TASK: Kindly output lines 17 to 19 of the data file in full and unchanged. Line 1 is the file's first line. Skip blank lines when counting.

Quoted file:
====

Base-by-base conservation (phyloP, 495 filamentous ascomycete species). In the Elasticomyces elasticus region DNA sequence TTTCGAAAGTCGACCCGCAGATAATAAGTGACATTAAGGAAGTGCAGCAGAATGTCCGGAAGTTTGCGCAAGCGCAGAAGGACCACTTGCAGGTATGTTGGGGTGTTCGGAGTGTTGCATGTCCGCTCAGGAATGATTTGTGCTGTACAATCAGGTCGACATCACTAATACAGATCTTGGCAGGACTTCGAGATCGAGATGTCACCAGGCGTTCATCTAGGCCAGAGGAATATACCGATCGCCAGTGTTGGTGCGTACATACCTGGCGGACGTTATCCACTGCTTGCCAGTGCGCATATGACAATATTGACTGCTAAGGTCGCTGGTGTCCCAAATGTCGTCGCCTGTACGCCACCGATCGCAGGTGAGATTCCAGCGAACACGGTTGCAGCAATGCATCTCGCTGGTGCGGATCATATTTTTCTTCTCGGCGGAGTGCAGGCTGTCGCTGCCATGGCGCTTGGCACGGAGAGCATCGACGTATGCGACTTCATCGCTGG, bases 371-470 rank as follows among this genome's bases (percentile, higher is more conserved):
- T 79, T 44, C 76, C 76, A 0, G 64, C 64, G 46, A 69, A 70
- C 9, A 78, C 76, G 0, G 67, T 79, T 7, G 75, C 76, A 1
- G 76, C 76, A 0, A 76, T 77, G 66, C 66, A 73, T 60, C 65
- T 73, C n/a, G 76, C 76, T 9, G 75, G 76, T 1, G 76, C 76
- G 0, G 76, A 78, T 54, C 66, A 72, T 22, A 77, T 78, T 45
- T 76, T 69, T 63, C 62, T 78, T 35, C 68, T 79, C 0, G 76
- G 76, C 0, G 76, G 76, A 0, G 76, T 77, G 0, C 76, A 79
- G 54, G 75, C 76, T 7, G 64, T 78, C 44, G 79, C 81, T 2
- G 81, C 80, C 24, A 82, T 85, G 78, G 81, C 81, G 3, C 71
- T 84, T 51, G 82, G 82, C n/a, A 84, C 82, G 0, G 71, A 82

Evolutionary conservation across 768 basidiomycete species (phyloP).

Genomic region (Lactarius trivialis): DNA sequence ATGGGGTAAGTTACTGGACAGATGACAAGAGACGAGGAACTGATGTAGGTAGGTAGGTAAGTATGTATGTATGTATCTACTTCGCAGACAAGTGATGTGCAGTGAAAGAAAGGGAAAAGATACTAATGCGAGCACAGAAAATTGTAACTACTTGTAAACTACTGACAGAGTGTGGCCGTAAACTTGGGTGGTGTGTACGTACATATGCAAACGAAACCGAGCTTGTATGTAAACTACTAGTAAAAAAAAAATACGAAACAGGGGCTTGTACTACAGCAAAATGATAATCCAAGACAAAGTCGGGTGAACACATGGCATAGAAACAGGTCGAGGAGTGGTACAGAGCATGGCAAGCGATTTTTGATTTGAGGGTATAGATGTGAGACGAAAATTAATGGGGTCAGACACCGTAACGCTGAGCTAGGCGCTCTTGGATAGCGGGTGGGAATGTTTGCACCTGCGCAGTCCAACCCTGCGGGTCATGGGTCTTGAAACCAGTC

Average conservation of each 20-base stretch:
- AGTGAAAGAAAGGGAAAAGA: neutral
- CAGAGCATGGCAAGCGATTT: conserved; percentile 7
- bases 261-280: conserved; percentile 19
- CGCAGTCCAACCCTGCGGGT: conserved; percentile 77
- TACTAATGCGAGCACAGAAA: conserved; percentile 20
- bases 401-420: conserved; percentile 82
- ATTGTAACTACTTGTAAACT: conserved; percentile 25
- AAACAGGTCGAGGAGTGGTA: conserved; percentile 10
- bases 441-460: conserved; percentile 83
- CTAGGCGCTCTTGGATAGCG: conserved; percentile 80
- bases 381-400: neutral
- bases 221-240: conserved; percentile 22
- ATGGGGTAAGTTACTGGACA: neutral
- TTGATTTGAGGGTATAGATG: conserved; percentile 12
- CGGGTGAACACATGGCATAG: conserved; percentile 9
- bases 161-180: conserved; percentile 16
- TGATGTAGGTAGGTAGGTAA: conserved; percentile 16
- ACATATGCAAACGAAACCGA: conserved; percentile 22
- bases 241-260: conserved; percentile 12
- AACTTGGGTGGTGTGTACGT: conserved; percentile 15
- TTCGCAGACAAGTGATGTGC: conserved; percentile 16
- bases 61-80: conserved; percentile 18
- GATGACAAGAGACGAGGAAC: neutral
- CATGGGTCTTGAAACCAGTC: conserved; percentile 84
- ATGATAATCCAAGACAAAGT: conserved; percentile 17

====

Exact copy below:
- bases 261-280: conserved; percentile 19
- CGCAGTCCAACCCTGCGGGT: conserved; percentile 77
- TACTAATGCGAGCACAGAAA: conserved; percentile 20